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Friday, March 2

Royalty at Close Quarters

King George IV in his coronation robes.

If one of the key pleasures of metropolitan public life was the witnessing of royalty, nobility and greater gentry at close quarters, then the ultimate spectacle was obviously the royal court. After Whitehall burned down in 1697 the focus of court display was St. James’s Palace. Great ‘public’ festivities were held at court on the monarch’s birthday, and on the anniversary of the accession and coronation, while smaller drawing room assemblies were held every week in the Season…The royal family was also to be seen at prayer in the Chapel Royal - a conventional stop on tourist itineraries for over a century. Indeed, for all that the vigour and prestige of court society was in relative decline, and the fact that the pageantry of royal ceremonial varied from monarch to monarch, the ‘splendid appearance’ of royalty and nobility, was still greedily beheld by the genteel at every opportunity.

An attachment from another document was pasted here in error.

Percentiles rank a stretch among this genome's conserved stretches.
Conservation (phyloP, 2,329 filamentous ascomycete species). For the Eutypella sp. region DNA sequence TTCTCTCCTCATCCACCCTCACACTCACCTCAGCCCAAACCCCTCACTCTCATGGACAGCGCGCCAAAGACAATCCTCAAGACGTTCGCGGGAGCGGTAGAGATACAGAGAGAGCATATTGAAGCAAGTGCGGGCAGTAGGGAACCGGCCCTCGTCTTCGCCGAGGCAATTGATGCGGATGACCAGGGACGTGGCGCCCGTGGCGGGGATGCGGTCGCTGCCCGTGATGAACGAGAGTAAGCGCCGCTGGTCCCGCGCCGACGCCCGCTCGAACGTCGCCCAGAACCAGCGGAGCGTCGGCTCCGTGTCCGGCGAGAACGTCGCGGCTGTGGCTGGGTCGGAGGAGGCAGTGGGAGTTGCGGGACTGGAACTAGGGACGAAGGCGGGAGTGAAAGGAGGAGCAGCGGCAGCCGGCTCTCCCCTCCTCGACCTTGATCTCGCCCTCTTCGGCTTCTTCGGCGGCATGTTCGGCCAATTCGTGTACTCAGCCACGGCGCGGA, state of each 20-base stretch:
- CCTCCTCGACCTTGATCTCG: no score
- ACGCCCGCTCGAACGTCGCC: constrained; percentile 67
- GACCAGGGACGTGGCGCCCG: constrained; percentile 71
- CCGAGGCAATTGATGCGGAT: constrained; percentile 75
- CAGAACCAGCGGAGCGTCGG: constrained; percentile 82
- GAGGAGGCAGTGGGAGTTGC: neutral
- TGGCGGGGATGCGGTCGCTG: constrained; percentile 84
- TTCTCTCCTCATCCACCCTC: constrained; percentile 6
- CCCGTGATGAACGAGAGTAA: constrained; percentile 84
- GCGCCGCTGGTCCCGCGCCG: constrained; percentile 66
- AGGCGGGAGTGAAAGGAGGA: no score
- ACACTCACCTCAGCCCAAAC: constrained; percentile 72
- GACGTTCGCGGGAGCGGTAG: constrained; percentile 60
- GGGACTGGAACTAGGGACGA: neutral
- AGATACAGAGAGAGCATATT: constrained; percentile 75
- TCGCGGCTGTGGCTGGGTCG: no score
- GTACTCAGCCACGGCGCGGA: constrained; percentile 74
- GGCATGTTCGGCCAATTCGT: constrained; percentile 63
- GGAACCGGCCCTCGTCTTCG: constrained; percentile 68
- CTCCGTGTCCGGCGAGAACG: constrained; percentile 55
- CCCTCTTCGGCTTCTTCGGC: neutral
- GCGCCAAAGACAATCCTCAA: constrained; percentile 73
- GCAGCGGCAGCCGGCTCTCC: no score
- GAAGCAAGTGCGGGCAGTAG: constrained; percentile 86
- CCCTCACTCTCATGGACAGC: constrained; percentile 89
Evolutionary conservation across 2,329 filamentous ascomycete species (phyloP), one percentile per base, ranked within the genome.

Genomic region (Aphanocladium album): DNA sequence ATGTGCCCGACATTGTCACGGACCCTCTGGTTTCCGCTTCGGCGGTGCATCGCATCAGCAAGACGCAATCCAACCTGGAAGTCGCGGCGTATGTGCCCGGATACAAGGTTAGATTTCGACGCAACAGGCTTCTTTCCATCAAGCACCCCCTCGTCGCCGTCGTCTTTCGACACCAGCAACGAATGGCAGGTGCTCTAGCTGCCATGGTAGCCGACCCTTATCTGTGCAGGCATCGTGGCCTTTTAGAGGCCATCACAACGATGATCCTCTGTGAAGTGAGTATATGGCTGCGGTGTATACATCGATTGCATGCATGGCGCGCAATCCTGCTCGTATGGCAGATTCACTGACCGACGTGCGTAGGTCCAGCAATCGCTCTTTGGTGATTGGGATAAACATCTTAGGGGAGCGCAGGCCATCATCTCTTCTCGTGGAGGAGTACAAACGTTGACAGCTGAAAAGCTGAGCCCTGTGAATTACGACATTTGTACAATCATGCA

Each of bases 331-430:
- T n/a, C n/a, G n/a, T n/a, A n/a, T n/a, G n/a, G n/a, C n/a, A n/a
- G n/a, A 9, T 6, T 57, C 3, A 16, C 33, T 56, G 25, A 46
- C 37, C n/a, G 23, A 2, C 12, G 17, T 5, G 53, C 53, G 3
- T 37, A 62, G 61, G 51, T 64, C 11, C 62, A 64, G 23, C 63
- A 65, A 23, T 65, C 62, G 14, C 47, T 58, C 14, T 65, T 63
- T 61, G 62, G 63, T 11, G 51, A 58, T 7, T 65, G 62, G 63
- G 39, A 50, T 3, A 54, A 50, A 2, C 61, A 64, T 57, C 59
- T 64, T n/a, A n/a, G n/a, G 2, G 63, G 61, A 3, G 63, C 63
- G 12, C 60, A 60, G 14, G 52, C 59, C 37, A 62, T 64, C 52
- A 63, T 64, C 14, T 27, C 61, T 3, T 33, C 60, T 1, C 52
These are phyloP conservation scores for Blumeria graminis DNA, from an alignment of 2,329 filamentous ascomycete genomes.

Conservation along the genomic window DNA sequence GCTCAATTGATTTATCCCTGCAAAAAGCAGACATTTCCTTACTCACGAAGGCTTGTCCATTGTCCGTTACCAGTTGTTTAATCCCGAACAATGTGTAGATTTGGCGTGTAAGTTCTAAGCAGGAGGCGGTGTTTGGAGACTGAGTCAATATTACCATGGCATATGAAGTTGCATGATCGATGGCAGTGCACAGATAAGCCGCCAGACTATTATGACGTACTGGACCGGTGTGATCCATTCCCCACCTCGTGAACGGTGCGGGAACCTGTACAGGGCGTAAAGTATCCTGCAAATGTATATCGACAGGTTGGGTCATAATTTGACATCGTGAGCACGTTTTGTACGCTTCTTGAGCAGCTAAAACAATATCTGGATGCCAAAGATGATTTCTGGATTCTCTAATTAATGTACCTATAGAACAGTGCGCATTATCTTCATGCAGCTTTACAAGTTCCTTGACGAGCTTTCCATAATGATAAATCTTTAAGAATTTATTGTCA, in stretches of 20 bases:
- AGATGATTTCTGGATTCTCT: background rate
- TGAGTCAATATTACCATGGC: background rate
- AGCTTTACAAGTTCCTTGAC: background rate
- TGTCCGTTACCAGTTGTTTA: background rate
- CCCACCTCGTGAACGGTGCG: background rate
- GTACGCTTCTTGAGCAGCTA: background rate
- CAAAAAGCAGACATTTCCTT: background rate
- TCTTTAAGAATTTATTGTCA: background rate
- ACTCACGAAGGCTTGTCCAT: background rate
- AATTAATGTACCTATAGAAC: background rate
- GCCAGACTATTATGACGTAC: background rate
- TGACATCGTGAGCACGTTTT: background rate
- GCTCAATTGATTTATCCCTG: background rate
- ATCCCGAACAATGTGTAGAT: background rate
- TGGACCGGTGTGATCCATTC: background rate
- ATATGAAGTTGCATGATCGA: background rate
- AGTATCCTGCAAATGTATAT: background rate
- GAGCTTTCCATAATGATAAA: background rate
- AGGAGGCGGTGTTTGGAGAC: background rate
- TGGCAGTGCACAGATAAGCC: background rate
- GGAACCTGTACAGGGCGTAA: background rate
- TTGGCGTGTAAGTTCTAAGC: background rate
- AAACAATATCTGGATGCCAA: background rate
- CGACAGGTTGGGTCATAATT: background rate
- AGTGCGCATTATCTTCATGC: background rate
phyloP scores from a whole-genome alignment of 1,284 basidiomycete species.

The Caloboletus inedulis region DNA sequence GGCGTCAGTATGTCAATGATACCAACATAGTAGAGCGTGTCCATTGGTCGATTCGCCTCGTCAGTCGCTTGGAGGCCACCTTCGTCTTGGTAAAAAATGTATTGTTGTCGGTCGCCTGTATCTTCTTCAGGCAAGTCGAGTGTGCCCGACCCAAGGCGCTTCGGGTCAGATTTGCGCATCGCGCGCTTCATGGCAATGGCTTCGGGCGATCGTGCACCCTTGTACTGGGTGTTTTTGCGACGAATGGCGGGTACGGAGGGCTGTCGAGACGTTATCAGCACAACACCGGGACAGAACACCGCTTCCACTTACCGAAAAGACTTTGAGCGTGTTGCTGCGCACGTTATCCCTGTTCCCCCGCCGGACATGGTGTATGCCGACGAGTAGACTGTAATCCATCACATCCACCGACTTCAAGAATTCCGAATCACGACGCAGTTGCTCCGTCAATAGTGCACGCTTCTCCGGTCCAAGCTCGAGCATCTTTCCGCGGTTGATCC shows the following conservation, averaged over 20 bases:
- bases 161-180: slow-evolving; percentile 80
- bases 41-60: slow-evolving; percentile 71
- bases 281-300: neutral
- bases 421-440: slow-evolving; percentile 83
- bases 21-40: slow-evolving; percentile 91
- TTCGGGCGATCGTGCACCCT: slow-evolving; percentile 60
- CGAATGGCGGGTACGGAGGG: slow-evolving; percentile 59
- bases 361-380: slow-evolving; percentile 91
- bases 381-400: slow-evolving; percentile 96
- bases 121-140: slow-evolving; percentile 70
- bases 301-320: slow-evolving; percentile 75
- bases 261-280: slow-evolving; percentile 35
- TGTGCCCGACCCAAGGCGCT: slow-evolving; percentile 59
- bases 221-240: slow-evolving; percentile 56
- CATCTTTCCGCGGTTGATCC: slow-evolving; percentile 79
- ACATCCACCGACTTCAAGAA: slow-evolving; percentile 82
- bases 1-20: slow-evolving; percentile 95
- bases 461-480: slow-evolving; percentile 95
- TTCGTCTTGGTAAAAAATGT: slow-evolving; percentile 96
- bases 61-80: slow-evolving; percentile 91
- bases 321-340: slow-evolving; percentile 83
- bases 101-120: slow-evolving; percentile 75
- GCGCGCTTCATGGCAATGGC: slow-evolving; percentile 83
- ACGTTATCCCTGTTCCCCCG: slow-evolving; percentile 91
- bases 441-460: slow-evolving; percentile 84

The Gentleman's Daughter: Women's Lives in Georgian England, Amanda Vickery, P 228

St. James's Palace

Coronation Procession of King George IV, 1821

For more about the Coronation of George IV, Georgian Index click on the underlined words.

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